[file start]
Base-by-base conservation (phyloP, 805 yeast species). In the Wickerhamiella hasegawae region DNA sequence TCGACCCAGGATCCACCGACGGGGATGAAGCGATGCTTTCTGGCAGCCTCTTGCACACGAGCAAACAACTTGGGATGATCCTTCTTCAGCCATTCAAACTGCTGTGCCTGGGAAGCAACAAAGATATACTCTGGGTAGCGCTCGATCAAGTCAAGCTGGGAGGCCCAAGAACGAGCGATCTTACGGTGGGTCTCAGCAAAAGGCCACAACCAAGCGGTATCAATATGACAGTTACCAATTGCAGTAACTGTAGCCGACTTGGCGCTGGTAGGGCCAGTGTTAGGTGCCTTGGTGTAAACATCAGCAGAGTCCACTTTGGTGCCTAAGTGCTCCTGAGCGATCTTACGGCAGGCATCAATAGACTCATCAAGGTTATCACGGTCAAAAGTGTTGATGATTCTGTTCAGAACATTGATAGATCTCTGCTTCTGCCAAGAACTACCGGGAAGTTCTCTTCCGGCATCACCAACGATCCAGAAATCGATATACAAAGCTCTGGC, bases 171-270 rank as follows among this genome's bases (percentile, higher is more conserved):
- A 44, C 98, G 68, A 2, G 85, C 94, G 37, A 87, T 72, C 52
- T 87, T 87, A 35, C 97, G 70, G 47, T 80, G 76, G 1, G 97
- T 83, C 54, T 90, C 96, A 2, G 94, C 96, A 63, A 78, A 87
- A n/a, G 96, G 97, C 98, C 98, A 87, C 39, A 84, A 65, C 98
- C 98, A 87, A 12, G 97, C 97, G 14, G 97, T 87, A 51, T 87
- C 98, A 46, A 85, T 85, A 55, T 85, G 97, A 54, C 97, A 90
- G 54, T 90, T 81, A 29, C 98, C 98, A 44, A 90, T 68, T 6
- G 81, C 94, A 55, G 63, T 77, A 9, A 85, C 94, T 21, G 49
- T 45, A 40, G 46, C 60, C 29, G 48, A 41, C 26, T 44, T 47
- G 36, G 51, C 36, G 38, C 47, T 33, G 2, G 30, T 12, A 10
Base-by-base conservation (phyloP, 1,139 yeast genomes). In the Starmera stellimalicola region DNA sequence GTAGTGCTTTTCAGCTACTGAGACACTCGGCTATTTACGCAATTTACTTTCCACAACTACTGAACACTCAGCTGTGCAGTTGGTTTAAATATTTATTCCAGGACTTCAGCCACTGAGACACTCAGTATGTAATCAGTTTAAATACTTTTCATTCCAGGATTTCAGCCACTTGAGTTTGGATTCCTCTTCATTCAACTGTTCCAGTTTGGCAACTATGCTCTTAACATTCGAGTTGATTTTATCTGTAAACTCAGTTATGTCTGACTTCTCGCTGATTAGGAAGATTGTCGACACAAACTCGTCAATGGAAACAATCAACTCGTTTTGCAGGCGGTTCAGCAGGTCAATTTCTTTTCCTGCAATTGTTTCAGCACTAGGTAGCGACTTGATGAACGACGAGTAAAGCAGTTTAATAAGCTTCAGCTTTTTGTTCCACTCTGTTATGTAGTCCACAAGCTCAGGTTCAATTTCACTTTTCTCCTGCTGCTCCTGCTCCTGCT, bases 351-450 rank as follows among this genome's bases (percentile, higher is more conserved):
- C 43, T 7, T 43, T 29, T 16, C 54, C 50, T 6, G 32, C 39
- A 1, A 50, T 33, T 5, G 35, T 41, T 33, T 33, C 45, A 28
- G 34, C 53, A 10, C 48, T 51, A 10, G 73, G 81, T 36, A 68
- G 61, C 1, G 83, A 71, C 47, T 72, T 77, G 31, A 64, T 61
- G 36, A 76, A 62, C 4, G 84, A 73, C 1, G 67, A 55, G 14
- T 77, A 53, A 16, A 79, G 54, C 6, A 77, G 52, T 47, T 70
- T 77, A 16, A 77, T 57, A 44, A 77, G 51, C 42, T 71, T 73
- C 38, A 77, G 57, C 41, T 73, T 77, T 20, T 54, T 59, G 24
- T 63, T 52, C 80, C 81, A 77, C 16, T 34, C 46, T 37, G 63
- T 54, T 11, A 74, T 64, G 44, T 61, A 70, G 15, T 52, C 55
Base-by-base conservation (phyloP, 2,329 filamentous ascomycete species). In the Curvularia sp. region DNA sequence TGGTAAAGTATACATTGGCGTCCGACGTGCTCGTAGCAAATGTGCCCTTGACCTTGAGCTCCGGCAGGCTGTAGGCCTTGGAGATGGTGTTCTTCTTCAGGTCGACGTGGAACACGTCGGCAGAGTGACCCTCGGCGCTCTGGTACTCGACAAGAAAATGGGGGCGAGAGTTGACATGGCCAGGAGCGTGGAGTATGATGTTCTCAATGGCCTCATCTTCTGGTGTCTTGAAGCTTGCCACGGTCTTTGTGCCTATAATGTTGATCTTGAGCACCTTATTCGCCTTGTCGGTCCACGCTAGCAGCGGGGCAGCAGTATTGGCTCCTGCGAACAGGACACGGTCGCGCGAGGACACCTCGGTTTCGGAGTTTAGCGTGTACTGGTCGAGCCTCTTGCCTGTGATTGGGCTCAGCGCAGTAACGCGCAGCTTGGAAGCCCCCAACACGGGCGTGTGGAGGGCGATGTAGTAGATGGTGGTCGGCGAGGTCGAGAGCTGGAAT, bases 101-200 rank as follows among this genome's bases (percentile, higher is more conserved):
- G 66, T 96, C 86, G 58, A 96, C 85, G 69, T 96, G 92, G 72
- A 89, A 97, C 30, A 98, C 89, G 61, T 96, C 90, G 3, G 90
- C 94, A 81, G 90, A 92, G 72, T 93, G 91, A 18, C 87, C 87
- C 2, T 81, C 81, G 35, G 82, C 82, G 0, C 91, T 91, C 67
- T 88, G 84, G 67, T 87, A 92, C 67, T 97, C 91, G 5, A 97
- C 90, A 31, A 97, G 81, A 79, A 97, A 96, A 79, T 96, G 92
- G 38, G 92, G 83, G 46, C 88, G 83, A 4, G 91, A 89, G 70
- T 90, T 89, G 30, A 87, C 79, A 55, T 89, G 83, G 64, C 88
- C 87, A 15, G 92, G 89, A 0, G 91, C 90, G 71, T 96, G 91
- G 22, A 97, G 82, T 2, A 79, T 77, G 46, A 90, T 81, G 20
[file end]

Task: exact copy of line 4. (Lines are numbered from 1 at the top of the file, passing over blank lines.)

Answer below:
- T 83, C 54, T 90, C 96, A 2, G 94, C 96, A 63, A 78, A 87